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PEN for UN inquiry into Bangla murders

May 10
22:08 2016

pen-webNEW YORK: On World Press Freedom Day, PEN America leads a group of 16 human rights organizations calling for a Commission of Inquiry by the United Nations Human Rights Council into the murders of at least nine writers, bloggers, publishers, academics, and activists in Bangladesh since February 2015. Four of these murders took place in the last month alone. Dozens of others have been attacked or threatened for the expression of their views.

In December 2015, PEN America led a coalition of organizations in sending a letter to U.S. Secretary of State John Kerry to consider granting humanitarian parole to Bangladeshi writers most at risk. Since then, PEN America has had ongoing dialogue with the U.S. State Department concerning the importance of measures to protect free thought in Bangladesh. But as the spate of deadly attacks by Islamic hardliners against secular intellectuals there has escalated with near impunity, rights groups are seeking new avenues to accelerate international pressure and assistance to put an end to the violence.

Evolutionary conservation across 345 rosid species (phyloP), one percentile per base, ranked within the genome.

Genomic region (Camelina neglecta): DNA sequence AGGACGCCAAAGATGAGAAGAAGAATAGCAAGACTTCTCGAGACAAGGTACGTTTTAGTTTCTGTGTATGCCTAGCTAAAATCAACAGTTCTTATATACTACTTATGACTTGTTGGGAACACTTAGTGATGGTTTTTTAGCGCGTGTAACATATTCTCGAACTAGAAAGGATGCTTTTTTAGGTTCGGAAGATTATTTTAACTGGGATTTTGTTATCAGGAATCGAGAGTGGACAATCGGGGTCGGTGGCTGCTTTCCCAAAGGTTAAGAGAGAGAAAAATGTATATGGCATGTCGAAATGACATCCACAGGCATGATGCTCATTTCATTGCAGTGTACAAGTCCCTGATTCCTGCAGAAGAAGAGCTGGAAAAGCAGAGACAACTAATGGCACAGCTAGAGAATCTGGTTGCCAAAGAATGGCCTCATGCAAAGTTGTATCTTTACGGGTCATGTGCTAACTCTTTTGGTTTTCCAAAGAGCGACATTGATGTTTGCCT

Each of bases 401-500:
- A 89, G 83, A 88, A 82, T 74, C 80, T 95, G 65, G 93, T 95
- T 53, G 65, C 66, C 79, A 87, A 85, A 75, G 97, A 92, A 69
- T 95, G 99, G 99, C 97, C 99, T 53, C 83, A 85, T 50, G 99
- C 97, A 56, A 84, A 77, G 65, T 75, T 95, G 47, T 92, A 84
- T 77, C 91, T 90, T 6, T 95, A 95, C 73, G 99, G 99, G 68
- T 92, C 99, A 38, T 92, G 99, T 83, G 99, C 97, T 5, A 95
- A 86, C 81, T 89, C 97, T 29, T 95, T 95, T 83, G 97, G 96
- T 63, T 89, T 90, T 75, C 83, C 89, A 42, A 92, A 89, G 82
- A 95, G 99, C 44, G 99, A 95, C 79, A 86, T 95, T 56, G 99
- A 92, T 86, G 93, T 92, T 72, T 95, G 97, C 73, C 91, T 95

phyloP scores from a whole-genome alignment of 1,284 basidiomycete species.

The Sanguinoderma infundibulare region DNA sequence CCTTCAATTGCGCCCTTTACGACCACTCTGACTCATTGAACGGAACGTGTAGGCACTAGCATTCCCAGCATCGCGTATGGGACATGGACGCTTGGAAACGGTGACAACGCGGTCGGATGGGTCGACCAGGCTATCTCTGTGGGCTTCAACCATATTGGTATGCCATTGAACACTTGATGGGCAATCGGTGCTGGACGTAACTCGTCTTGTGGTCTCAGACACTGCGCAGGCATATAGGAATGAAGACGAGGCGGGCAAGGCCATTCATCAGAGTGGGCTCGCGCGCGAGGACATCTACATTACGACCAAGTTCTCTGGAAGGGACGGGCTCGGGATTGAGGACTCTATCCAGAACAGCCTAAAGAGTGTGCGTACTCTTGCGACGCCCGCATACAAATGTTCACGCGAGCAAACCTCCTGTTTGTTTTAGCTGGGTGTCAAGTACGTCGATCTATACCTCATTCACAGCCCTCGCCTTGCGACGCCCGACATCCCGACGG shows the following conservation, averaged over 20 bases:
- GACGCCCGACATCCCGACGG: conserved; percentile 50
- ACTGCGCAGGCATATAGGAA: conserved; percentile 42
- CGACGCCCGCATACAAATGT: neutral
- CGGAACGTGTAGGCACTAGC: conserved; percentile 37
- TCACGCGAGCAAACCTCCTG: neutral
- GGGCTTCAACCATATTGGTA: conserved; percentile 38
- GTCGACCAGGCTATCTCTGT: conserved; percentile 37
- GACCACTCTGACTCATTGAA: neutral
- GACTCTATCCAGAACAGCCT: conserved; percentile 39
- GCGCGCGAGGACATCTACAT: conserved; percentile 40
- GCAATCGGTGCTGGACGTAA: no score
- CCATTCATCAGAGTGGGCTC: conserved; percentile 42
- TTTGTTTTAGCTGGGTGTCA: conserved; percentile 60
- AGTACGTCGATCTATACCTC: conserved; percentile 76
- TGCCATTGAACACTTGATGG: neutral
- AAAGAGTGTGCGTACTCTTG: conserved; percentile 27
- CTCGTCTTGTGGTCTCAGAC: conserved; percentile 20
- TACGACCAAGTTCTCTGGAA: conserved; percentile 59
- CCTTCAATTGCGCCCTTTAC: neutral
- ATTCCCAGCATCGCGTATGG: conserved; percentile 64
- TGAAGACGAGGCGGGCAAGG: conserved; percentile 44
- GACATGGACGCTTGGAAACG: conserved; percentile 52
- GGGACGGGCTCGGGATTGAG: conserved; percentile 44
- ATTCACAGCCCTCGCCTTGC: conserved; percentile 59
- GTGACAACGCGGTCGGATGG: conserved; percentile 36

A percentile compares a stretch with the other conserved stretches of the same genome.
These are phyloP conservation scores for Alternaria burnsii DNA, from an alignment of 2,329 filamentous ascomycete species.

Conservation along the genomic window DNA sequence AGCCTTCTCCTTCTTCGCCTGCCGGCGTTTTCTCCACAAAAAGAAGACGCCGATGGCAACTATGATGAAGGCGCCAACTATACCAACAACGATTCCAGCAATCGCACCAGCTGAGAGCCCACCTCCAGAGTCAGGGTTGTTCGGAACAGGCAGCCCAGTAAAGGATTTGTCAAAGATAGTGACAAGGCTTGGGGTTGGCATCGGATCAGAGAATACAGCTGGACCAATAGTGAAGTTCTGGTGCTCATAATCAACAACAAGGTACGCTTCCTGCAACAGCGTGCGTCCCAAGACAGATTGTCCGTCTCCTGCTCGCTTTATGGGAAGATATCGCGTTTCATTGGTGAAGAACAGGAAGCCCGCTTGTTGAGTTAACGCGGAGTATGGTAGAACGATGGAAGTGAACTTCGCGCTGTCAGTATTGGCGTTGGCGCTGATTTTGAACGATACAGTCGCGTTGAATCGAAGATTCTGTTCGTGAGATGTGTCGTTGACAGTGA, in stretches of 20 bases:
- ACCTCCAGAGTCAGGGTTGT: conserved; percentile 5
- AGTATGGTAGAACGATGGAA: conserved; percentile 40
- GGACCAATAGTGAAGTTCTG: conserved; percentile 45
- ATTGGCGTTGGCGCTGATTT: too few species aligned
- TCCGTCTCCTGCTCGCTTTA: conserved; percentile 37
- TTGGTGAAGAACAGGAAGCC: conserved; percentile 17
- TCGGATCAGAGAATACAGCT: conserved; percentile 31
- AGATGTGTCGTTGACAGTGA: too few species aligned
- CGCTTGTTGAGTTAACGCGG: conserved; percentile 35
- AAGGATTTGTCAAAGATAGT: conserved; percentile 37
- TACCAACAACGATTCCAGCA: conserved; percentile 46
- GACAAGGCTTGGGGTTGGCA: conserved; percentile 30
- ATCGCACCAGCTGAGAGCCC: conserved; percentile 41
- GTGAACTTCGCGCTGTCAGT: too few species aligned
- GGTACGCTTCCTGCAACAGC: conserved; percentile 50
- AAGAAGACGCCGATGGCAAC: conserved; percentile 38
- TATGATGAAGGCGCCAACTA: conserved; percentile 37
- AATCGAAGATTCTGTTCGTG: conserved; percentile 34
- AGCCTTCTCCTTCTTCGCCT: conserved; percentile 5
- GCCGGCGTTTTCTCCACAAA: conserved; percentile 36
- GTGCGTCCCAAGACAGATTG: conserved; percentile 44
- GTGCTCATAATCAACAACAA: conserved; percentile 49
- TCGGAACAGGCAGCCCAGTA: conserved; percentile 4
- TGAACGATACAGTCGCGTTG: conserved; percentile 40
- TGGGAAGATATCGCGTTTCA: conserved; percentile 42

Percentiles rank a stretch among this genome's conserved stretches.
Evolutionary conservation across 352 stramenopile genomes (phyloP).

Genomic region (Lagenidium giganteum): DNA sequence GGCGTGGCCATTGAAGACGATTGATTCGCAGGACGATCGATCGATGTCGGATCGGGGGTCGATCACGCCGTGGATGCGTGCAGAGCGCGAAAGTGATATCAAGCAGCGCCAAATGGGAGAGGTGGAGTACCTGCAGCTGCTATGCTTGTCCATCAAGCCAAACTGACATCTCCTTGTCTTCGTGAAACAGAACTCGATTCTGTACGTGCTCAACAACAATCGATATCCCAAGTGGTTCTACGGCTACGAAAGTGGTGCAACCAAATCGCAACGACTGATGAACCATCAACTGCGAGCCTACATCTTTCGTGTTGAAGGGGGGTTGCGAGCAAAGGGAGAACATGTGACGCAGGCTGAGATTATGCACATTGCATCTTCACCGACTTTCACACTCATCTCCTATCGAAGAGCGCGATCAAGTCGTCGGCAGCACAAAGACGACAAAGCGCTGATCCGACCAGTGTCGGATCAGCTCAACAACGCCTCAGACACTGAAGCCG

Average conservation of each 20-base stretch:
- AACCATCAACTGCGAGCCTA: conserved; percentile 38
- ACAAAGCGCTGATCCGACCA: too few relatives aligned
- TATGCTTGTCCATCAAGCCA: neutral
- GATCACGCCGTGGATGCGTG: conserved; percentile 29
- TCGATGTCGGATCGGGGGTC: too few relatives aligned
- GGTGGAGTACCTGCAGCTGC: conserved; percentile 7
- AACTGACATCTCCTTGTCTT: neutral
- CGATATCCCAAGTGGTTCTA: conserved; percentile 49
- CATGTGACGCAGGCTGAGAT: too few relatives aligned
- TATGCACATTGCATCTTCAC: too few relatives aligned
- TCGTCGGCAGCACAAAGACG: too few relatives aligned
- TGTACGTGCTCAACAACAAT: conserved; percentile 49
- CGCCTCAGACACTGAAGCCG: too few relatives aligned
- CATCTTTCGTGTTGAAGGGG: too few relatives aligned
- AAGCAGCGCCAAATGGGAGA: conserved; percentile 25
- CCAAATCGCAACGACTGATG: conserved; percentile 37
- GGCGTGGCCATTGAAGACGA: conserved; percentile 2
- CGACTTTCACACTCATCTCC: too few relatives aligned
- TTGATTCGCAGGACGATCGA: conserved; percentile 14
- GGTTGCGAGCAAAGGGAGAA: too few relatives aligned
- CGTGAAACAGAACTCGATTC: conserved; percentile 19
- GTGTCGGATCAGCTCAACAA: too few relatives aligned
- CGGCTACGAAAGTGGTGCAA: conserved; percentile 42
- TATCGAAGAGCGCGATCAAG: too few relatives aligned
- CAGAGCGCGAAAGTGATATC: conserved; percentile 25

PEN America pitched to:

• Collect evidence that will enable future prosecutions for these crimes,
• Send a message to perpetrators that the international community is engaged and will not tolerate a climate of impunity for these brutal murders,
• Elucidate the forces that have fueled these killings and stymied capture and prosecution of their perpetrators,
• Recommend measures to end the violence and ensure protection for threatened individuals.
The Constitution of Bangladesh, in Articles 39 and 41, guarantees all citizens the rights to freedom of conscience and speech, and religion, respectively. Additionally, Bangladesh is a signatory to the International Covenant on Civil and Political Rights, which assures every individual the right to freedom of religion, belief, and expression in Articles 18 and 19. Instigating and authorizing a Commission of Inquiry into these killings is an essential step to restore these rights in Bangladesh, the PEN said.

Among the other signees were American Association of Publishers’ International Freedom to Publish Committee; Canadian Journalists for Free Expression; Center for Inquiry; City of Asylum Pittsburgh, ICORN; Committee to Protect Journalists; English PEN; European Humanist Federation; Freedom House; Freemuse; Hague Peace Projects; Human Rights First; Index on Censorship; International Humanist and Ethical Union (IHEU); International Media Support (IMS); PEN Bangladesh.

PEN American Center, founded in 1922 and based in New York City, works to advance literature, to defend free expression, and to foster international literary fellowship. The Center has a membership of 3,300 writers, editors, and translators.

Neela Pandya



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